I didn’t think it was going to be a big deal, just another day. I thought I was okay.

It’s hard.

I woke up with a throbbing headache at 4:30. Lauren was crying out for me at 5 a.m., and she and I cuddled for a half hour. I showered, got dressed, packed my lunch. If I didn’t have to interview a job candidate this afternoon, I would have stayed in bed.

It snowed last night. Not much, but a slick snowy coat covered the roads as I took Ethan to school.

I thought about cancelling my oil change appointment, but I was already WAY overdue. Of course, I was ridiculously early for the appointment, so I went through a drive thru – maybe caffeine would help my headache, I thought. (It didn’t.)

Then I drove around. I wanted to find an empty parking lot and just sit, maybe sneak in a 10-minute nap. But the snow… nearly every lot was being plowed, and those that weren’t plowed REALLY needed it.

After driving around for 20 minutes, I found an acceptable lot, parked and sat. I couldn’t move. I just stared at a discount dry cleaners, a hair cut place and sandwich restaurant. I watched the reflection of the cars from the road behind me. As the reflections moved along the plate-glass windows, their shape changed – short to long, thin to fat, tall to short. It was like watching a fun house mirror.

I was very conscious of my breathing. In, out. Deep breaths.

I felt like I couldn’t move anything other than my eyes, watching those cars in the reflection. Several times, I thought, “It’s time. I need to get to the car dealer.” But I couldn’t seem to lift my head, let alone my arms or legs to physically drive the car.

My email dinged. New message. It was about tomorrow’s alumni board meeting at my alma mater. There’s no way, I thought. It took everything in me to pull my head off the back of the car seat. I emailed back: “I thought I was fine. I’m not. Won’t be there tomorrow.”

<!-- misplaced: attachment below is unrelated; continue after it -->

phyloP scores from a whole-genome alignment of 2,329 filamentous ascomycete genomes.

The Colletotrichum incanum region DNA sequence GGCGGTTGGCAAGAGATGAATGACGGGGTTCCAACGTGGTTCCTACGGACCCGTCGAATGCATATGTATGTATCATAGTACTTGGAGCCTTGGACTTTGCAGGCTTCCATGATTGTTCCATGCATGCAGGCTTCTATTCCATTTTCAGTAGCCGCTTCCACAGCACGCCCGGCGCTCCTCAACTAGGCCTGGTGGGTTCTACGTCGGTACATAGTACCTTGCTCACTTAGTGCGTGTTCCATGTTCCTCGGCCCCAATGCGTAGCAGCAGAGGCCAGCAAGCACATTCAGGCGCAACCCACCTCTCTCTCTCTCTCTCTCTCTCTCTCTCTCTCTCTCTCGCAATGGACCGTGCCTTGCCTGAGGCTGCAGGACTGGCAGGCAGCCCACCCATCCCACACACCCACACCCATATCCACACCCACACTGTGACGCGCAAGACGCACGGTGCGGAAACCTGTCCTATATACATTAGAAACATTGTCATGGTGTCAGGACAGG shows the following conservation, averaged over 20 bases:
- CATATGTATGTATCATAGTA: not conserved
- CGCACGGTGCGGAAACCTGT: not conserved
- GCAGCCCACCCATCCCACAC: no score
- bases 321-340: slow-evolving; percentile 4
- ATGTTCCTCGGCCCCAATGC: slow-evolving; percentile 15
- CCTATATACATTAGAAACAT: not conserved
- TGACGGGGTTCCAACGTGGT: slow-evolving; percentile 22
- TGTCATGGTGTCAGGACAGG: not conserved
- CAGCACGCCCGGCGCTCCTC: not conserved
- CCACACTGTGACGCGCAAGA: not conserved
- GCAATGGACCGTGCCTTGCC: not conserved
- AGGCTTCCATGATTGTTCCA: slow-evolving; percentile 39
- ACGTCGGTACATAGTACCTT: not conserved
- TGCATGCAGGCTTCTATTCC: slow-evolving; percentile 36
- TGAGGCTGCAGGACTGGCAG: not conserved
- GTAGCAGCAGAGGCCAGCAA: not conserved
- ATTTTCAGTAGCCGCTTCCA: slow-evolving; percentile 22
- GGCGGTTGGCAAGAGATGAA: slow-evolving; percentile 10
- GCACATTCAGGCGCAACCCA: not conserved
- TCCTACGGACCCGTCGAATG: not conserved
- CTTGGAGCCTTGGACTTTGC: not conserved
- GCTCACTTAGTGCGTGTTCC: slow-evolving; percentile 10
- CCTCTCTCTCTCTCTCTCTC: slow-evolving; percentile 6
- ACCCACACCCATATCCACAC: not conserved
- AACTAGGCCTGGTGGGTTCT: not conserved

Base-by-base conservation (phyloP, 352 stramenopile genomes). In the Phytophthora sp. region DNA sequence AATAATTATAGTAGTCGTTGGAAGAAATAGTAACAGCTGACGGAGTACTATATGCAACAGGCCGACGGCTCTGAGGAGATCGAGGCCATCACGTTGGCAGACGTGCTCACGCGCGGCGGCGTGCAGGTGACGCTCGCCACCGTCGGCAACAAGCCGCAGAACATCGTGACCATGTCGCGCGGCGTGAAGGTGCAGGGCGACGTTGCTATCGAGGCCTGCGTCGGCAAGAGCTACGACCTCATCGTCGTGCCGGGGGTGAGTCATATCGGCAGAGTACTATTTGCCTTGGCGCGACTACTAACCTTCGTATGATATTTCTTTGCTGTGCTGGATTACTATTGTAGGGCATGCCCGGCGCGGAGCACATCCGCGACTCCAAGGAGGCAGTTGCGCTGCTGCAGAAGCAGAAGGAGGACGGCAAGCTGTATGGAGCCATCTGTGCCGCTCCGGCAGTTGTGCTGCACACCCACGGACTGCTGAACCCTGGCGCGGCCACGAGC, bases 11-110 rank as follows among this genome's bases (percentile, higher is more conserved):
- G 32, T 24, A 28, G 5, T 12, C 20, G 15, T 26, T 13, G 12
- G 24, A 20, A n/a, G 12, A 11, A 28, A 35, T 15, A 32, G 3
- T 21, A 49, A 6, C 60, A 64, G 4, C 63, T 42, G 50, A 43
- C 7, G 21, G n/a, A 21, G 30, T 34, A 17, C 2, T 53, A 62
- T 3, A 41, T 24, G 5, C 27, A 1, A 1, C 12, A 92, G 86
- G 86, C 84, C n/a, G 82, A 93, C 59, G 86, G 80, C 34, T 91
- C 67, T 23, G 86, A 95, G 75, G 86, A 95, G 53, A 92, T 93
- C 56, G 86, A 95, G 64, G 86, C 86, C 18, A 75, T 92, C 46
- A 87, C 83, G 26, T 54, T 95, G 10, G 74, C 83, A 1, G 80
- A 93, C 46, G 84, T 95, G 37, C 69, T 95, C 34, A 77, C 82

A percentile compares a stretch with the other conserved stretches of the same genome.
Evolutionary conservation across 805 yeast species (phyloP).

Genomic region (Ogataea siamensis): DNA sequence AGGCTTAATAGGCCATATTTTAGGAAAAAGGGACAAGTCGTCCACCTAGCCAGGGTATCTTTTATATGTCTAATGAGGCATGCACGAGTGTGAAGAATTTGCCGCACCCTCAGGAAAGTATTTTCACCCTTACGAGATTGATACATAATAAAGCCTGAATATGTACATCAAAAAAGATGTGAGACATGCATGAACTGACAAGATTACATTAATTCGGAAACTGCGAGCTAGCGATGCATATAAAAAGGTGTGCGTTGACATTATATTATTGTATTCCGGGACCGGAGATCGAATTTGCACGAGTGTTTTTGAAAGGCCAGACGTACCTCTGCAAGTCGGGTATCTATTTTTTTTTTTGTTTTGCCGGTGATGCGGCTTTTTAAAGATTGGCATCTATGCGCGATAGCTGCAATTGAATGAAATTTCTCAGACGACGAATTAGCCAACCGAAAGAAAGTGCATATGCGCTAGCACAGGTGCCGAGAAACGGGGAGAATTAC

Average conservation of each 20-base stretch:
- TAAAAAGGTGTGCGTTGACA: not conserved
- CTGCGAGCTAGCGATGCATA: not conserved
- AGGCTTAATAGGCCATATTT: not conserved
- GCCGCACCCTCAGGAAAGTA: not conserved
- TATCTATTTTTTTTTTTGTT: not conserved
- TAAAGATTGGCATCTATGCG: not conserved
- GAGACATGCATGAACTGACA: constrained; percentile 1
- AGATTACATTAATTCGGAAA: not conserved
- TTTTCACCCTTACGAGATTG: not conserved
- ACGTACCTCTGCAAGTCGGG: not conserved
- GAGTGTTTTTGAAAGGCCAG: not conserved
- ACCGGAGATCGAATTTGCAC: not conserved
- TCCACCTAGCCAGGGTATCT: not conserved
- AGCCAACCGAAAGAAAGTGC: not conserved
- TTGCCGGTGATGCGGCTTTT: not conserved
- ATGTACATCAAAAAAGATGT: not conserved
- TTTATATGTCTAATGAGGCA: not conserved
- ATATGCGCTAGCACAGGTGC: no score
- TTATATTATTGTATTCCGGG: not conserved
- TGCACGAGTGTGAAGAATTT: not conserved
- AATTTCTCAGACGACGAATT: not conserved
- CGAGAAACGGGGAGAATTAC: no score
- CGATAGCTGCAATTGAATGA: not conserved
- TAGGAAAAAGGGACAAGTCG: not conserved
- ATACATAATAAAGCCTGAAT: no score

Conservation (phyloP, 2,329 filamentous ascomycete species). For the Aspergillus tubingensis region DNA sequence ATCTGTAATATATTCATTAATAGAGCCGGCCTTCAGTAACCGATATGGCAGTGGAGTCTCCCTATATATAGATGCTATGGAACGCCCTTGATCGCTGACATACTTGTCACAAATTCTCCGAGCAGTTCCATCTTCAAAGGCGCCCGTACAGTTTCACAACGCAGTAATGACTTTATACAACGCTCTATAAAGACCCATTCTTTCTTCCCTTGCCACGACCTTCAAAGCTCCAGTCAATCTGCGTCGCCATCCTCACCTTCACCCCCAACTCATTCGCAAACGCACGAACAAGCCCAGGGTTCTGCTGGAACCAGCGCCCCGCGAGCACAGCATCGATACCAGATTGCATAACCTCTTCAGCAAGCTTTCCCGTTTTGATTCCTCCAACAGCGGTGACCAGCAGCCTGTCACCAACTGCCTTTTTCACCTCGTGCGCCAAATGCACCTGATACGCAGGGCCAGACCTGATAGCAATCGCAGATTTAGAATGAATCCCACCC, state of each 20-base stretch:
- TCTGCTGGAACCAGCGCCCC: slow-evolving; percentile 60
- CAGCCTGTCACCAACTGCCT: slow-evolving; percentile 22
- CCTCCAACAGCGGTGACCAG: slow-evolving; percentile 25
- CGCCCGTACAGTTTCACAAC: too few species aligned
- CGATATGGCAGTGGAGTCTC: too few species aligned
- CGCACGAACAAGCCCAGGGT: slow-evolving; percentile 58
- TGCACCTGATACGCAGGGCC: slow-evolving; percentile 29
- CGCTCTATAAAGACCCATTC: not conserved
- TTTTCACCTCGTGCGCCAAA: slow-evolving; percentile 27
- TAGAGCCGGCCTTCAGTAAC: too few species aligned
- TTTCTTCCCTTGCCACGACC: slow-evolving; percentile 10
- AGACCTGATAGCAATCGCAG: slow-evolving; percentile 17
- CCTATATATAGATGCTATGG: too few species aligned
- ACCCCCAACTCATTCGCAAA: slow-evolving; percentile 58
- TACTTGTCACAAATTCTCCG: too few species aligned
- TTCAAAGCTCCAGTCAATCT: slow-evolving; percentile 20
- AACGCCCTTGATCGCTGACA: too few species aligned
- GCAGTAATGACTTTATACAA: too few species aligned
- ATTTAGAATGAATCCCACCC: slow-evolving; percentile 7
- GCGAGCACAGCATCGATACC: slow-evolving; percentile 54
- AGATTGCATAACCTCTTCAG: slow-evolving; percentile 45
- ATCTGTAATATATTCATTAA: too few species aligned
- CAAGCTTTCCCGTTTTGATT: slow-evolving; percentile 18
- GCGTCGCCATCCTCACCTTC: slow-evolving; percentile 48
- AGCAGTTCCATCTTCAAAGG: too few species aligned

I glanced at the time. Just enough time to get to the dealer.

Pulled into the garage, checked in, walked to the waiting room.

I emailed a few people at work (someone from IT was coming to check my laptop and a student wanted to talk about internships) – I’m going to be late, I wrote, blaming it on the weather and road conditions.

Of course, as soon as I walked into my building, the IT guy and the student were waiting for me in the hall outside my office. I rushed through both meetings, sent them on their ways, and shut my door.

I walked over to my window and looked out at the snow-covered quad. Without warning, the tears just came.

Finding help – I hope

I met with the new therapist last night. (Man, it was a cold night with -25 degree wind chills… If this wasn’t for Ethan’s benefit, I would have stayed home in my sweat pants under a down blanket!)

New therapist (D) is awesome.

Her office was filled with kid stuff, toys and books and games. It was very different from Ethan’s previous therapist’s office, which was cold and not kid-friendly with its diplomas on the wall and mismatched dorm-like furniture. I was also relieved to see two other kids coming out of another office – the boy was about Ethan’s age and the girl was maybe a year younger. Proof that this place GETS kids and knows how to work with them. (Never really saw kids at the old therapy place – no one under teen years.)

We sat down and she asked me to go over the timeline of events starting with Mike’s death last year.

“Actually, I think it started before that,” I said.

I recounted for her what’s happened in two years – Lauren’s birth (Ethan was no longer the only child), finding out Mike was drinking and lying and hiding it (lots of tension and arguing in the house), my dad’s death (Ethan let out a piercing, heart breaking howl when the Marine presented my mom with the American flag), neglect when Ethan was left alone with Mike (Mike drank until he passed out and forgot to feed or care for Ethan), my mom moving in with us, more tension at home as Mike was dropped from the outpatient rehab center, the loss of my job and the drinking ultimatum I gave to Mike, going to court, Mike being taken to the hospital and moving in with his parents a few states away, relocating the family to another state, Ethan starting a new school, Mike dying.